Skeletal muscle mitochondria are essential for maintaining metabolic homeostasis in response to a myriad of physiologic or pathophysiological stresses. The folliculin (FLCN)-interacting protein 1 (FNIP1) forms a complex with AMP-activated protein kinase (AMPK), and we previously demonstrated that FNIP1 inhibits AMPK activity in myocytes. Using gain- and loss-of-function approaches in mice, we discovered that FNIP1 is necessary, but not sufficient, to suppress AMPK-dependent mitochondrial function in skeletal muscle. Muscles in FNIP1 knockout (KO) mice show enhanced red coloration, oxidative mitochondrial activity, and type I fiber transformation. Surprisingly, no change in mitochondrial oxidative capacity and fiber type switching was observed in transgenic mice overexpressing FNIP1 in muscle (FNIP1Tg), while restoration of the expression of FNIP1 in the KO muscle (FNIP1Tg/KO) reversed the mitochondrial oxidative metabolism program. RNA-seq profiling revealed that 3328 genes showed over 1.5-fold altered in FNIP1 KO muscle, and the majority number (2856) was regulated in a FNIP1-dependent manner. Gene ontology based analysis revealed that the primary FNIP1-altered genes were mitochondrial metabolic genes. Mitochondrial respiration analysis confirmed that both pyruvate- and succinate-driven state 3 respiration rates were significantly higher in FNIP1 KO muscle, whereas restoration of the expression of FNIP1 in KO muscle reduced the mitochondrial function. Importantly, AMPK, but not mTOR, was markedly induced in FNIP1 KO muscle but reduced in FNIP1Tg/KO muscle. Muscle-specific knockout of the two AMPKα subunits (AMPKα1α2 dmKO) reduced mitochondrial function in FNIP1 KO muscle. Similar results were obtained in skeletal myocytes in culture, using AMPK loss-of-function approaches in FNIP1 KO myocyte. Thus, FNIP1 represents a previously unrecognized negative regulator of muscle mitochondrial function and AMPK is vital for FNIP1 actions in skeletal muscle.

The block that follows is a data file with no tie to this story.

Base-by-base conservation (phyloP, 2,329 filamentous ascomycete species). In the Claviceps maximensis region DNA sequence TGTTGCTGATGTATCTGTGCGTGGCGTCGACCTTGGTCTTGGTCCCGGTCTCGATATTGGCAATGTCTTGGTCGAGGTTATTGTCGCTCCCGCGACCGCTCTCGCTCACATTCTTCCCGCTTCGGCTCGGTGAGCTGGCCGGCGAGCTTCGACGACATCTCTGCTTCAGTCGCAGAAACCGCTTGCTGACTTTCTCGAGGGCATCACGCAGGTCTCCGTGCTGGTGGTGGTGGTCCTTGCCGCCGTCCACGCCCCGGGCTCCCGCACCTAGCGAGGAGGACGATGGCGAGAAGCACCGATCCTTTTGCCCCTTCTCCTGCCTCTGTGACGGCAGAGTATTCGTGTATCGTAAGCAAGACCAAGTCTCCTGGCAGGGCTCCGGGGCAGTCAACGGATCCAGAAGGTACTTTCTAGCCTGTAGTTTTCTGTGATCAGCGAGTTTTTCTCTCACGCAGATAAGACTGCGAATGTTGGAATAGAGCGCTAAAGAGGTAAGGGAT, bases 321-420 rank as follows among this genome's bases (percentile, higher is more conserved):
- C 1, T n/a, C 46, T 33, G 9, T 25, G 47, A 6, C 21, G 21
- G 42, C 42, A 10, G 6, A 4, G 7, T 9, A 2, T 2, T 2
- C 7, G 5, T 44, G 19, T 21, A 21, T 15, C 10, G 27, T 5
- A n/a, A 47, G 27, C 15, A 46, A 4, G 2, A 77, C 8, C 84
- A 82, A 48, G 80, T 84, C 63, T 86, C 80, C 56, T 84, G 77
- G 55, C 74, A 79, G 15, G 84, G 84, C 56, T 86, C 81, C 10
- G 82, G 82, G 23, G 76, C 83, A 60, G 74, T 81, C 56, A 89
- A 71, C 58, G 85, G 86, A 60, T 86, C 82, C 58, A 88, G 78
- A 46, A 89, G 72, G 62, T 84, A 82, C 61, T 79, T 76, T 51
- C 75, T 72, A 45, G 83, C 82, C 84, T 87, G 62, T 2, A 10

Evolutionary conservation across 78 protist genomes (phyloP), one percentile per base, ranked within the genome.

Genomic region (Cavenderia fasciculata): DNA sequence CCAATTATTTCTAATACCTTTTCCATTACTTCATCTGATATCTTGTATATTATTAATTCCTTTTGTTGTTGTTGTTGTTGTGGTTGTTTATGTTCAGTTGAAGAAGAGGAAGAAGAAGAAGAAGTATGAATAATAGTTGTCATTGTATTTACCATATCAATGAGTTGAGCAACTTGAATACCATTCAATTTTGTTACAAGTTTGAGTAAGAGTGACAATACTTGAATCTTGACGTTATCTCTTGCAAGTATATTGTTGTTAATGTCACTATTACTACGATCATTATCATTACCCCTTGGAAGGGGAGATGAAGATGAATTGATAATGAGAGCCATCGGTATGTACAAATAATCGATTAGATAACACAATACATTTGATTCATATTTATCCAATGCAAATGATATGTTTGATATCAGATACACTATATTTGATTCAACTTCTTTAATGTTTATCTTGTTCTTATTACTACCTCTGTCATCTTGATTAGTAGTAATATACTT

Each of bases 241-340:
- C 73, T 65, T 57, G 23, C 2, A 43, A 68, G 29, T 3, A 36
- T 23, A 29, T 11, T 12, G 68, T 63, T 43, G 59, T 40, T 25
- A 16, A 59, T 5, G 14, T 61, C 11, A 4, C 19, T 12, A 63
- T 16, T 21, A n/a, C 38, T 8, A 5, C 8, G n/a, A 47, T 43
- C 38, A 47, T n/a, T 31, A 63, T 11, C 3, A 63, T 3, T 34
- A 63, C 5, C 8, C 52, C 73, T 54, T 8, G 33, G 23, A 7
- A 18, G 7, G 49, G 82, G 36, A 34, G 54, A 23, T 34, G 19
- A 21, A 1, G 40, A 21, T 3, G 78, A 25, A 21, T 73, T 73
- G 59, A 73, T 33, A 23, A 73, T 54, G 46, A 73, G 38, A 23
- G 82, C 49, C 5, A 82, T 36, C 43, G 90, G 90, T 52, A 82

L. Xiao: None. J. Liu: None. Z. Sun: None. Y. Yin: None. Y. Mao: None.

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